CSOs promote the effective implementation of the Administration of Criminal Justice Law 

The Rule of Law and Anti-Corruption (RoLAC) Programme is working with civil society to play a role in the effective implementation of the Administration of Criminal Justice Law (ACJL) in Kano state. 

The aim of RoLAC’s support is to strengthen the capacity of CSOs to advocate for, monitor and evaluate implementation of the law; initiate and coordinate how civil society engage on advocacy and implementation of the law; and create awareness among citizens, civil society organisations and justice sector agencies on the importance of an effective ACJL in the state. 

The Kano Civil Society Forum (KCSF) –  an umbrella body of Kano-based CSOs – is advocating for the effective implementation of the law, with support from RoLAC. As a result, the Kano State House of Assembly has allocated NGN36 million in the 2020 State Annual Budget to support the State Judiciary (including the High Court and the Sharia Court of Appeal) to implement the ACJL in the state. This was a direct response to a one-day advocacy meeting with key stakeholders, including principal officers of the Kano State House of Assembly, representatives of justice sector agencies, and CSOs. Prior to the meeting there was no budget provision for implementation of the Criminal Justice Law in the state.

The KCSF then held a meeting with the new Attorney-General of the state to raise awareness of the initiative. During the visit, the Attorney-General committed to ensuring that budgeted funds are released. 

Additional meetings were held with criminal justice institutions in the state to request for effective data collection and record keeping by law enforcement authorities as contained in the law. 

As a result, the Nigeria Police Force launched a campaign against the arrest of persons in civil matters using stickers carrying messages such as "Police do not investigate civil matters". 

The Kano Road Transport Agency (KAROTA) adopted a Suspect and Inventory Arrest Form designed by CSOs and committed to monthly and quarterly reviews of its register of arrested persons by CSOs. 

KCSF also sensitised the public on the ACJL through radio phone-in programmes on two radio stations and supported the creation of the Women Network on ACJL. To date, KCSF has trained 75 CSOs in Kano state on advocacy strategies and 450 representatives of CSOs on key provisions of the ACJL. 

‘I commend civil society for their unwavering efforts in advocating for government funds to ensure the effective implementation of the law in the state.’ 

Barr. M. A. Lawan, Attorney General, Kano state 

First ever statement-taking room established in northeastern Nigeria 

The Criminal Investigation and Intelligence Department (CIID) in the Adamawa State Police Command Headquarters established a model Statement Taking Room (STR) with support from RoLAC. The STR is the first of its kind in northeastern Nigeria and meets international human rights standards when interrogating suspects.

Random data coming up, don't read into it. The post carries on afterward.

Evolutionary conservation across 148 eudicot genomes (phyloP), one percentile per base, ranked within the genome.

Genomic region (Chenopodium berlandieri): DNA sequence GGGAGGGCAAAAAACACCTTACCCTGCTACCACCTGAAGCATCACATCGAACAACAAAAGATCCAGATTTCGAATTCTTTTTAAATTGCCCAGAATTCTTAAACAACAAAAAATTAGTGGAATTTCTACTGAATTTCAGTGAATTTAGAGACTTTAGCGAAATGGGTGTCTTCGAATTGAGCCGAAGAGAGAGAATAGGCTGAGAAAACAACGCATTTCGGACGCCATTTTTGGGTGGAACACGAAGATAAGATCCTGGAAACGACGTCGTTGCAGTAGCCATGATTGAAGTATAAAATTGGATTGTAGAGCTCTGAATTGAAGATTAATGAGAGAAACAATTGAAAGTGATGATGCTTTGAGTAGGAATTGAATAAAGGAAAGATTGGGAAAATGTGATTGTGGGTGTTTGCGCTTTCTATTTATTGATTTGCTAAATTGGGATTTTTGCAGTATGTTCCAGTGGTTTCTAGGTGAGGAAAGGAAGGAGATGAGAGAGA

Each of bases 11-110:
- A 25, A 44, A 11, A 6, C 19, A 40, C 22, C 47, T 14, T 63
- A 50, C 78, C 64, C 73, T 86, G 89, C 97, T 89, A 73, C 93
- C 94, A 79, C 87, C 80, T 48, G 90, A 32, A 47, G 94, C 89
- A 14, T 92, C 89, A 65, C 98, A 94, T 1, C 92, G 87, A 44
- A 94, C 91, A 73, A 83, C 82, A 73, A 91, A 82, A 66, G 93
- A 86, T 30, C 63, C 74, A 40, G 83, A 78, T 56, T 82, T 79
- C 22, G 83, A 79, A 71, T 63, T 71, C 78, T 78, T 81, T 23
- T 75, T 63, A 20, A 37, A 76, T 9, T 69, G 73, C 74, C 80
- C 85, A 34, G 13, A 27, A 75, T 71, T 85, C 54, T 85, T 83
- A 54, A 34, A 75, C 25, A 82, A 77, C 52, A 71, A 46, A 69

The STR deepens safeguards for ensuring that suspects make confessional statements voluntarily, without being subjected to torture, the threat of it, or duress. It provides a congenial atmosphere for interviewing and taking confessional statements. It enables the authorities recording suspect interviews and confessional statements from crime suspects, therefore enhancing transparency of the process. 

The STR responds to concerns regarding the alleged use of torture during the interrogation of crime suspects. It is a significant milestone towards complying with section 19 of the Adamawa State Administration of Criminal Justice Law, which requires that confessional statements of suspects and defendants in criminal cases are not obtained by duress. Statements are to be made voluntarily and recorded in audio visual format for presentation as evidence in court. 

Investigating police officers (18) in the Adamawa State Police Command were trained on conducting effective criminal investigations and how to conduct human rights compliant interviews of crime suspects. 

This initiative was a direct response by RoLAC to observed capacity gaps in the implementation and compliance with the Administration of Criminal Justice Law of Adamawa state. 

‘The training has been so insightful. If all investigators had access to this training, the era of involuntary statements would be a thing of the past.’ 

ACP Muntari Jibrin Dawanau 

‘Criminal trials fail due to poor investigations. I call on the police to use the STR effectively and build its investigative capacity to ensure that confessional statements and other evidence presented by the prosecution complies with the standard laws of evidence.’ 

Justice Ishaya Kida Banu, Chief Judge, Adamawa State 

‘The launch of the STR and training are an important boost to the investigative capacity of the police force.’